Medical Services

Overcoming the After Effects Of A Stroke


Experiencing a stroke can be daunting. Not only does it physically and mentally hurt the patient it also emotionally effect to the people around you. There are mountains of shortfalls that one needs to keep up with once effected with cerebrovascular accident or more commonly known as a stroke. With the correct exercises and therapeutic activities the patient can target to overcome the shortfalls and focus more on gaining their strength back and reaching their goals. Engaging in the right type of therapeutic activities will unravel further more intellectual and visual shortfalls the patient maybe further experiencing which in turn effects their level of independency. Continuous involvement in such therapeutic activities will be beneficial for a speedy recovery of the patient which will also uplift their self-esteem and confidence. The following simple activities are essential in the recovery program.

Sorting out playing cards

Playing cards is an excellent way to sharpen the skills of a patient who has been a victim of a stroke. Instruct the individual to sort a deck of cards is the challenge that he may need to overcome. Be thoughtful when selecting the deck of cards as large sizes cards are most suitable for patients who suffer with short sightedness and macular degeneration. Encourage the patient to always carry a pack of cards and to play with it whenever they feel to do so. A card pack can be easily carried along with them even if they are using walking frames Sydney for mobility.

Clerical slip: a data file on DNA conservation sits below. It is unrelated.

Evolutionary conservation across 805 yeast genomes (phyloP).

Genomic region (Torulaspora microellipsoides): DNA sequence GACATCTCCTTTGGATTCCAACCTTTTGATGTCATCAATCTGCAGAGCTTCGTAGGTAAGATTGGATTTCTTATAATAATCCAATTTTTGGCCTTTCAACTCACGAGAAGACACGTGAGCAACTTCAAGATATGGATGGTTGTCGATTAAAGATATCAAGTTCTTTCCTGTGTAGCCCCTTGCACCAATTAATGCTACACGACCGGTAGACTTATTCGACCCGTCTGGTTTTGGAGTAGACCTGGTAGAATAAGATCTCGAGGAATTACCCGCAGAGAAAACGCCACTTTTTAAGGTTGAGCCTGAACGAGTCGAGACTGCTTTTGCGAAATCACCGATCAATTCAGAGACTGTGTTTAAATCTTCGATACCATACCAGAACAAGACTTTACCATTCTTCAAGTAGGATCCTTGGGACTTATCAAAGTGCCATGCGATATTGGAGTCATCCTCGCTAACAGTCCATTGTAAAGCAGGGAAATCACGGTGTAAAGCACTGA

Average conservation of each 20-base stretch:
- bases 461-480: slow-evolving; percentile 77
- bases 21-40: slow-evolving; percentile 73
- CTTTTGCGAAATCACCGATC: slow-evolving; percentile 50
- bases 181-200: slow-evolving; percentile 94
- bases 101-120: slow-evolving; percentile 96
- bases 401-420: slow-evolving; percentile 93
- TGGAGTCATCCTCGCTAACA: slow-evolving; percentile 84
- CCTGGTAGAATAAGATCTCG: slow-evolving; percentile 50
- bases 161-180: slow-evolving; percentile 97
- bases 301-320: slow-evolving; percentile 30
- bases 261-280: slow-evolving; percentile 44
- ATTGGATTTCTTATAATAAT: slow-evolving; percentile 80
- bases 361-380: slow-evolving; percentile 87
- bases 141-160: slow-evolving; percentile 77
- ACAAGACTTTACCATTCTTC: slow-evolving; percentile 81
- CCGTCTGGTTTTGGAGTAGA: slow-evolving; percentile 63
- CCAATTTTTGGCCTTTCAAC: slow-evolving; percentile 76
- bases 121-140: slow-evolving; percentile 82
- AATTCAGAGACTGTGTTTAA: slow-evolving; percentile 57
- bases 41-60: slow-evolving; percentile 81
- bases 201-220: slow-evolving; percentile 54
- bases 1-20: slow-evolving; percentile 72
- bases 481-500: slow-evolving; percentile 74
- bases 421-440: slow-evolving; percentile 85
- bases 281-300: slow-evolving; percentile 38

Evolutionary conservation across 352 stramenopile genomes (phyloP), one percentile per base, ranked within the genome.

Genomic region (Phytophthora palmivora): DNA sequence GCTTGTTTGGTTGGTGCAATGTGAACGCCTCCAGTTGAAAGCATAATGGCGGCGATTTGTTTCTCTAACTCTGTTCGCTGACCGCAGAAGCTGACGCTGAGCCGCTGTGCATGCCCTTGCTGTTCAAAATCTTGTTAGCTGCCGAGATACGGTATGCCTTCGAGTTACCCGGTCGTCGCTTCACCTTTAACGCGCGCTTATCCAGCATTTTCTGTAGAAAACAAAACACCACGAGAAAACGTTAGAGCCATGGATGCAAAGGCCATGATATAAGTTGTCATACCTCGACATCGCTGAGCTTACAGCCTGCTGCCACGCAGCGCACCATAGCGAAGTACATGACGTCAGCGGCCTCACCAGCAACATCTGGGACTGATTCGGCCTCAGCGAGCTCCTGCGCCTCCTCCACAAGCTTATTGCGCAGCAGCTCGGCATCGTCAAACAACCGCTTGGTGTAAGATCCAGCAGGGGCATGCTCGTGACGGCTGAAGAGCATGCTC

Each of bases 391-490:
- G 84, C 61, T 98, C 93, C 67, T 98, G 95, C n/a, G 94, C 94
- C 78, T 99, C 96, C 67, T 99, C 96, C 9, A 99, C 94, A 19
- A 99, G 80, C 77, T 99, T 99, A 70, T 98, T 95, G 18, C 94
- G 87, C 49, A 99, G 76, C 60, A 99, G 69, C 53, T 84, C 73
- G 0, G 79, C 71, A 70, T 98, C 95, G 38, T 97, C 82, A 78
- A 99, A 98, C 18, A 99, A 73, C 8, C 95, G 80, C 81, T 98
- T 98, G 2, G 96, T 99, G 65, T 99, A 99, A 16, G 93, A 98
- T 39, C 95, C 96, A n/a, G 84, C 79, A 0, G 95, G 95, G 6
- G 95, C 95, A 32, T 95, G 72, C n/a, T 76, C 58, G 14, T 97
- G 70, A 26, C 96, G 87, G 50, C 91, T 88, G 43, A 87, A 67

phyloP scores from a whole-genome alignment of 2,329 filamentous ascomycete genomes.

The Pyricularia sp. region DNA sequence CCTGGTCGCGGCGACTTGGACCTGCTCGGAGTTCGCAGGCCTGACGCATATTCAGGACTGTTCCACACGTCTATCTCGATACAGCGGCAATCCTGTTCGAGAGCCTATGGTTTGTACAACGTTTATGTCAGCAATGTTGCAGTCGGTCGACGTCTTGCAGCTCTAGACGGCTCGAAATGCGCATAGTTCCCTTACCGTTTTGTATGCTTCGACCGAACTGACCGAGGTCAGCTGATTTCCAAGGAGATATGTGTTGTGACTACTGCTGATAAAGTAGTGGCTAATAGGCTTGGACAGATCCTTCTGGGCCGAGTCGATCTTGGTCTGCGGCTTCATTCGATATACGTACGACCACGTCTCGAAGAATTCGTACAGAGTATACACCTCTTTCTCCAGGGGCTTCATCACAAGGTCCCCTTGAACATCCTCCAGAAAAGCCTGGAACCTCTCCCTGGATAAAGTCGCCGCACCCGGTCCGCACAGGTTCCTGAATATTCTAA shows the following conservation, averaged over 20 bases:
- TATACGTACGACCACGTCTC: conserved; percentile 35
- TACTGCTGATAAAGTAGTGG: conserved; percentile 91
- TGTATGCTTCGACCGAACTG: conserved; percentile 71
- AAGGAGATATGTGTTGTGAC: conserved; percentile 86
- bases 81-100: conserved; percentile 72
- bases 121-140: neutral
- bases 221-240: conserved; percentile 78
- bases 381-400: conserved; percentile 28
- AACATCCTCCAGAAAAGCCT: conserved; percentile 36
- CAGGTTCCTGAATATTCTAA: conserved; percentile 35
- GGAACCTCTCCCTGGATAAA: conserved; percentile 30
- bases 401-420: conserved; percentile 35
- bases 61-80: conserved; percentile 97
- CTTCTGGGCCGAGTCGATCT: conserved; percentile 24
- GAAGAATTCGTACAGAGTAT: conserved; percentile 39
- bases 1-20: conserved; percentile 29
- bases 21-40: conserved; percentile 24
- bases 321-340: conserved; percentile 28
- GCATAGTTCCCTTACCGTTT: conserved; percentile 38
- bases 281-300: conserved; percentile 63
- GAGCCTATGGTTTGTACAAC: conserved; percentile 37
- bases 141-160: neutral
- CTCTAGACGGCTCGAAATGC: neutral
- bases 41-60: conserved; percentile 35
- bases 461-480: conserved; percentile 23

There are various walker bags that can be fixed to the trusty mobility walkers which enables patients to keep their belongings or medications with them at all times.

Stacking cones

This methodology is a deviant from the traditional cone stacking. What needs to be done is to first stack a collection of cones in front of the patient, closer to their effected side. Next instruct the patient o move their effected hand on to the top cone in the stack and move it next to the free area to create a new stack of cones. The patient may use the unaffected hand to lift and move the effected hand if it is still on the weaker side.

Beading a chain

Purchase large wooden or plastic beads that vary in shape and color. Shapes such as rectangle, square, circle and triangle are great for starters. With the aid of a shoelace, tie a knot at the end and slide a bead to the end. Handover the lace to the patient and instruct him to place one bead at a time till the end of the lace to develop his fine motor skills.

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